Moving the Dome Home

Costumes as Game Controllers, Eyebeam, NYU-Poly Game Innovation Lab

In preparation for EyeBeam’s latest Computational Fashion exhibition, Kaho’s custom-built game dome took a trip from the Game Innovation Lab in Brooklyn all the way out to it’s new home at Eyebeam, in Manhattan.  Despite the size of the dome, the process of taking down and then reconstructing the dome is quite simple!  The dome itself is one large piece of fabric (formerly 3 pieces) sewn together by Kaho, a set of tent poles, a lightweight rope, and a dome-shaped mirror to properly size the images coming from the projector.

The dome is held up by standard tent poles organized into “ribs” and “spines.”  The dome has three spines running from top to bottom and six ribs running from side to side.  Tent poles fit into nice little sleeves (or, seams, I guess) along the dome, and they slide in and out of the sleeves just like normal tent poles would on a normal tent.

This process was relatively quick, especially once we got the hang of bending the tent poles. We simply slid tent poles out of their sleeves, one spine by spine and then rib by rib until the dome was a big pile of white fabric.  Because a few poles have been cut to fit the dome, each spine/rib was kept in a separate pile and labeled based on where it was (left, right, center spine and 1st-6th rib).  After removing the poles we simply folded the fabric, put the mirror into a box, and tied the poles into a bunch!  We had 3 people working on the process, and the three of us comfortably transported the entire dome on the subway from Brooklyn to Manhattan. Fun fact: One person can carry all of the dome materials at once!

The Rebuild:
While we took the dome apart starting with the spines, we put it back together starting with the ribs.  This process took slightly longer (maybe 60 minutes compared to the 40 min deconstruction), but went up easily.

Coming Soon:
Full Dome dimensions w/diagrams and photos so you can make your own dome!

Movies as Inspiration for Physical Games & Jean-Claude Van Jam

Eyebeam, Hit Me!, Inspiration, tweeted!

While I do tend to like foreign films and independent films most, I have always had a soft spot for action films, even the gratuitously violent ones. No matter how fantastical or b-class it might be, I find myself jumping in my seat, cringing, cheering for the good guy and on occasion covering my mouth in disbelief. I am a sucker for this stuff, no doubt.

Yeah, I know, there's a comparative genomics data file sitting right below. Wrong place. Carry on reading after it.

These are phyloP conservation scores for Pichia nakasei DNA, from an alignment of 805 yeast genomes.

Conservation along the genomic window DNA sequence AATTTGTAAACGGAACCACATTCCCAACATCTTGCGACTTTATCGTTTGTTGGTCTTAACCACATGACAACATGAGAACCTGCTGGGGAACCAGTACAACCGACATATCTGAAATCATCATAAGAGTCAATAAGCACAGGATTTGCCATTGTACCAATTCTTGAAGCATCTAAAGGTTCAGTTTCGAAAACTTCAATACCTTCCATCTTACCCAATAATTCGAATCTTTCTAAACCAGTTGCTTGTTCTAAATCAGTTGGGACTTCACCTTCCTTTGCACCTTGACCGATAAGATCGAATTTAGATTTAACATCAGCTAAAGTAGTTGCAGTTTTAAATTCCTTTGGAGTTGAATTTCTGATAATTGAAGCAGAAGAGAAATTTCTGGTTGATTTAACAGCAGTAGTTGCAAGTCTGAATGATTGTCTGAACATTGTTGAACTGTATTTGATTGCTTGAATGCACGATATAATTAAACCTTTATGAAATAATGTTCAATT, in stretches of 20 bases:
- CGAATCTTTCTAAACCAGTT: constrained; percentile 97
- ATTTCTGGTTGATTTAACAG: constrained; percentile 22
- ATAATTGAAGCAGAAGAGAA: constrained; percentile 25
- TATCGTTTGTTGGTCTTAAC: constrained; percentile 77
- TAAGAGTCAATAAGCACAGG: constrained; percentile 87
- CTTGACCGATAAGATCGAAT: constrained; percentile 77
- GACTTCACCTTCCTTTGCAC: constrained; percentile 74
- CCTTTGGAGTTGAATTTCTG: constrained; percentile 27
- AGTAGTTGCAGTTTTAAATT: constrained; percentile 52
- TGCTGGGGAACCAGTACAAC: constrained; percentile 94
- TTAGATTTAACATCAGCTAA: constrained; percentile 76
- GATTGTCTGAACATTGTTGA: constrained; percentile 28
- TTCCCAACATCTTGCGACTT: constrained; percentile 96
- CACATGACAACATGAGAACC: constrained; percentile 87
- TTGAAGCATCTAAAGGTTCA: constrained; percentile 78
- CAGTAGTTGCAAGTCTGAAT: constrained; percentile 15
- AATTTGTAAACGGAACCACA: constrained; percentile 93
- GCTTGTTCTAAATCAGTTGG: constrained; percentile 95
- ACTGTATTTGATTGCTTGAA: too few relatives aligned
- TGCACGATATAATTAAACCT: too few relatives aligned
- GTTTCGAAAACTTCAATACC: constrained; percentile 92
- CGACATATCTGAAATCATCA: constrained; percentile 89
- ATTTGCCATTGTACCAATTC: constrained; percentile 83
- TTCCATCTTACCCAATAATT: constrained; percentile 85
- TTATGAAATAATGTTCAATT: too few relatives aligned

When I designed Hit Me! I was looking for inspiration — anything — with the idea in mind that I wanted to create a game that was intense and exciting — not just to play but also to watch. I went through my mental rolodex of action film memories, and stopped at Jean Claude Van Damme’s Lionheart.

I studied games such as Twister, Sumo and Fencing for inspiration too, but at the end the fight scenes from Lionheart had a big influence on the game. The circle of spectators, the performance, the spectacle of the 2 fighters fighting a bare fisted, no holds barred fight, and the raw, spontaneous setting of the abandoned parking lot where the fights took place — It had it all. These were elements that I wanted to incorporate into the look and feel of Hit Me! Here is an example:

Movies are wonderful inspirations especially for games played in the physical world, because they contain scenarios that connect space, story and characters. Also because it uses a visual language that has been understood by viewers. The latter is actually an useful tool. For example, think of all the nail biting scenarios in all of the action films you have seen over the years — there are certainly patterns we can identify — not just in story but also with the characters and the environment that is involved. These patterns can be used and recreated in the game in order to evoke the same feelings in the player and also the spectators.

So I am so excited by Jean-Claude Van Jam, because it highlights the potential of using films as inspiration for games. I can’t wait to see what parts of the films the jammers will use in their games. I hope there will be physical games too!

Jean-Claude Van Jam — August 17-19, 2012 7PM
Eyebeam Art & Technology Center (540 W 21st Street, NYC)
Sign up at